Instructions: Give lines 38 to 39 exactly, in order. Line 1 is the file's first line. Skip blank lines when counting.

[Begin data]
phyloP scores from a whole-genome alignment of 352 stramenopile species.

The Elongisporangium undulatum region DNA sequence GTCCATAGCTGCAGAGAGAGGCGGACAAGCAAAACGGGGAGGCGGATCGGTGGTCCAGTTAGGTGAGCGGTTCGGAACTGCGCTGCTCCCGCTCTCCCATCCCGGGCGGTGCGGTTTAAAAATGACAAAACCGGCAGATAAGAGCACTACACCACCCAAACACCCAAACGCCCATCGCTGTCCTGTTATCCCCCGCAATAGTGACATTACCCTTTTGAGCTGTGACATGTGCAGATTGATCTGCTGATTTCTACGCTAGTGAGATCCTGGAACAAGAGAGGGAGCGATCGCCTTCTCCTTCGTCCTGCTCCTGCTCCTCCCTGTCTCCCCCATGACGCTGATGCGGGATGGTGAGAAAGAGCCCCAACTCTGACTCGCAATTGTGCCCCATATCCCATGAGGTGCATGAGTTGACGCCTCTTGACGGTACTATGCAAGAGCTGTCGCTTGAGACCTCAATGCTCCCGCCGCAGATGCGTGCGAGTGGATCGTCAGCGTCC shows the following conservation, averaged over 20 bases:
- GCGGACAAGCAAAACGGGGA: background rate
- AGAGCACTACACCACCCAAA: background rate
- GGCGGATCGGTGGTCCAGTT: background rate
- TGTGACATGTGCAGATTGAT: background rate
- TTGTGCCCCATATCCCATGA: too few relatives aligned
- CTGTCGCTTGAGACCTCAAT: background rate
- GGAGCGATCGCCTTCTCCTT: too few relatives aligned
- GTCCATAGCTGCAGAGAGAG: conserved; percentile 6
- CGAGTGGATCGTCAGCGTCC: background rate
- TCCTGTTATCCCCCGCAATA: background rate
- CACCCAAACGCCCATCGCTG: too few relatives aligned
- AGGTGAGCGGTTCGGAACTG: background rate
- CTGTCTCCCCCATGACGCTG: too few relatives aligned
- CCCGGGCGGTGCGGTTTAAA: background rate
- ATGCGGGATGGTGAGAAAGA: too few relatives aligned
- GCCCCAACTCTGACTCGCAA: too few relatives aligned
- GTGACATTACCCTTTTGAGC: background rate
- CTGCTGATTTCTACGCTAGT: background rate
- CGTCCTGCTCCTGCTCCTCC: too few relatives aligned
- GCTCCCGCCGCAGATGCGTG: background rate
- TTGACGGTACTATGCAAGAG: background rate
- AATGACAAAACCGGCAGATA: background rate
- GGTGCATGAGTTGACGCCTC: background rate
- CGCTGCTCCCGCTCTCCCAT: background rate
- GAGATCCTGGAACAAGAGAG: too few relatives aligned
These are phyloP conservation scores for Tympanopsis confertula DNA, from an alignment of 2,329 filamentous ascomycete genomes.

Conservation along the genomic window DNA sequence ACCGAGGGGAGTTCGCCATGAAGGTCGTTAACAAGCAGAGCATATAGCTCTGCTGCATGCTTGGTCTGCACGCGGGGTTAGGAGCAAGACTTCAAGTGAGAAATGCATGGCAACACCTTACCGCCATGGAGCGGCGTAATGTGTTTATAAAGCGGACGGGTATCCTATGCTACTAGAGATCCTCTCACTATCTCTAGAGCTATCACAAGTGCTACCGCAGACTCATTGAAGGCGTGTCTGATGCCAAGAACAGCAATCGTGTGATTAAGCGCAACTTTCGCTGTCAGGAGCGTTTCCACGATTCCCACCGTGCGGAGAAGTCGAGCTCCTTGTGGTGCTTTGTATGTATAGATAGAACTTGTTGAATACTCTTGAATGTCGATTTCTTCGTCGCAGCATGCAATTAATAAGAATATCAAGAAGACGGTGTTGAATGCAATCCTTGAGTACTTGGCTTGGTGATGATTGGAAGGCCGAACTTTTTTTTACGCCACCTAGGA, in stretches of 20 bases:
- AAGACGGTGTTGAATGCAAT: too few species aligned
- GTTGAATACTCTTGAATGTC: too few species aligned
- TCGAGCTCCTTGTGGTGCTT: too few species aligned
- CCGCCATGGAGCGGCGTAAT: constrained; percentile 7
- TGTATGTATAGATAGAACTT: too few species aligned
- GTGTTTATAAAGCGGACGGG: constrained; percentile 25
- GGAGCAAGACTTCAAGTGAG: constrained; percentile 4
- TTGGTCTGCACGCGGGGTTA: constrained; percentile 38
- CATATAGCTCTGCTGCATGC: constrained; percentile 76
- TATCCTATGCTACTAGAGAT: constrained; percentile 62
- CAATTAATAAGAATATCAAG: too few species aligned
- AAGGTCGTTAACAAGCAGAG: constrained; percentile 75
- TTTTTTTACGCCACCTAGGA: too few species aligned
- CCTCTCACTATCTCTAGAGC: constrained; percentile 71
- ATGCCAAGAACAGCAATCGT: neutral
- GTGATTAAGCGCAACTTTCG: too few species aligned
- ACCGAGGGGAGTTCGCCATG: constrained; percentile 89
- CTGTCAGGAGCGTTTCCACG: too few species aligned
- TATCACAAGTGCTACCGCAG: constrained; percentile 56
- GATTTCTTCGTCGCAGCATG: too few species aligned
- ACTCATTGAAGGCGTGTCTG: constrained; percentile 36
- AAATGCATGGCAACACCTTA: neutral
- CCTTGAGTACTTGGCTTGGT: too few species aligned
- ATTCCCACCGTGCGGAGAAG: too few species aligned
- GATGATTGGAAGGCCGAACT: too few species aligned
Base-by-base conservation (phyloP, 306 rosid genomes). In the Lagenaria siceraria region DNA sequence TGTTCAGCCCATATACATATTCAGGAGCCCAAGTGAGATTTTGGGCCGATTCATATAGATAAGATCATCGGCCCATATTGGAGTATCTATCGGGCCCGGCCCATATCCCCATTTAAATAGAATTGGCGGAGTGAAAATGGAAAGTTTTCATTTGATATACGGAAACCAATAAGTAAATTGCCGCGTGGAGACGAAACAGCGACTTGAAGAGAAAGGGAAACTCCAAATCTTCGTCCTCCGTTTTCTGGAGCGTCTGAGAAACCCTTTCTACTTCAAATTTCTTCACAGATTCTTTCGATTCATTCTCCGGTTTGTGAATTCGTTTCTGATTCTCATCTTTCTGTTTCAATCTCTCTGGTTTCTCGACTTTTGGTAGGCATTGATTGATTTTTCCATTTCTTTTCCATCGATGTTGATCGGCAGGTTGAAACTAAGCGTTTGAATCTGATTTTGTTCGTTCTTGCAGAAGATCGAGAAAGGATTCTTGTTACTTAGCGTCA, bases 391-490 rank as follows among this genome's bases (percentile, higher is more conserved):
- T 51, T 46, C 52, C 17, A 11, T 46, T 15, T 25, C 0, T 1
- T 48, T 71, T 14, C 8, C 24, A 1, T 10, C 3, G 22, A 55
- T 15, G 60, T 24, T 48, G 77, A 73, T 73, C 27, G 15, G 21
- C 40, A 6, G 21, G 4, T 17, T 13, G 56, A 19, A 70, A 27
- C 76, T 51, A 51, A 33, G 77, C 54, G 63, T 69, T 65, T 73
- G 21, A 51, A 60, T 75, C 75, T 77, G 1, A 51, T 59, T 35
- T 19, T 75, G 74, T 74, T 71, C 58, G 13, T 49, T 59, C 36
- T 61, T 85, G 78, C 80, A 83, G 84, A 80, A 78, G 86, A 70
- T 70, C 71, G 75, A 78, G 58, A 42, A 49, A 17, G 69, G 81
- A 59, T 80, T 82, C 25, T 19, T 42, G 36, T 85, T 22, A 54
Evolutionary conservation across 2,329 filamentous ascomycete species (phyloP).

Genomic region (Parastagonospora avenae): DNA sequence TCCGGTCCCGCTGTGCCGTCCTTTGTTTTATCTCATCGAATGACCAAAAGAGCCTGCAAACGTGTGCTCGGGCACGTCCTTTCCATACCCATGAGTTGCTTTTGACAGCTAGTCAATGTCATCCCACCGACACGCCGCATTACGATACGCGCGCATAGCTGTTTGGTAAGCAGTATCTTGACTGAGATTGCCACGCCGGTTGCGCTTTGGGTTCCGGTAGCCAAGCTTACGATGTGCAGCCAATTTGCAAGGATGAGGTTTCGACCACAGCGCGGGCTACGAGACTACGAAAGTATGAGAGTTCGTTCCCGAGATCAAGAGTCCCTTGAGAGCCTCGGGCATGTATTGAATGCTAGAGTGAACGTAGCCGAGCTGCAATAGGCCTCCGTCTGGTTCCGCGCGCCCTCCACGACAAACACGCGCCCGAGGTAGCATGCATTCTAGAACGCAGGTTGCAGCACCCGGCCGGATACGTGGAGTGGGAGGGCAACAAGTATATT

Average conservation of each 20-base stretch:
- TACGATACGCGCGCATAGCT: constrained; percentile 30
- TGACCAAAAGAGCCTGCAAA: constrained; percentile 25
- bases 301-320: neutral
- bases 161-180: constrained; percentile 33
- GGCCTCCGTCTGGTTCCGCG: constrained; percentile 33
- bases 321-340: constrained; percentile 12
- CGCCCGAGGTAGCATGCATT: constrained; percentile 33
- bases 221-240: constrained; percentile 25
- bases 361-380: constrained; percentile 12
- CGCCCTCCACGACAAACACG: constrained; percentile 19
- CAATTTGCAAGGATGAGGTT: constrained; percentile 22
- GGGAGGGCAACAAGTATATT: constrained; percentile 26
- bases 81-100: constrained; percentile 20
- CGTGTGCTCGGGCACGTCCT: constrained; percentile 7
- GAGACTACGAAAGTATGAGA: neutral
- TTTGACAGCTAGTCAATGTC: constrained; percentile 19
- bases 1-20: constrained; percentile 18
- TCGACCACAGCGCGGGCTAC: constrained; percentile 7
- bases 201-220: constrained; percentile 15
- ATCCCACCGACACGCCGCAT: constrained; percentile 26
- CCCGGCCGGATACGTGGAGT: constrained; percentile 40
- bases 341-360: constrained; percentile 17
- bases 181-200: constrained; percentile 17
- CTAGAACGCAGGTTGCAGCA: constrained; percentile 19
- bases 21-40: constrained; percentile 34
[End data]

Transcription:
- CATATAGCTCTGCTGCATGC: constrained; percentile 76
- TATCCTATGCTACTAGAGAT: constrained; percentile 62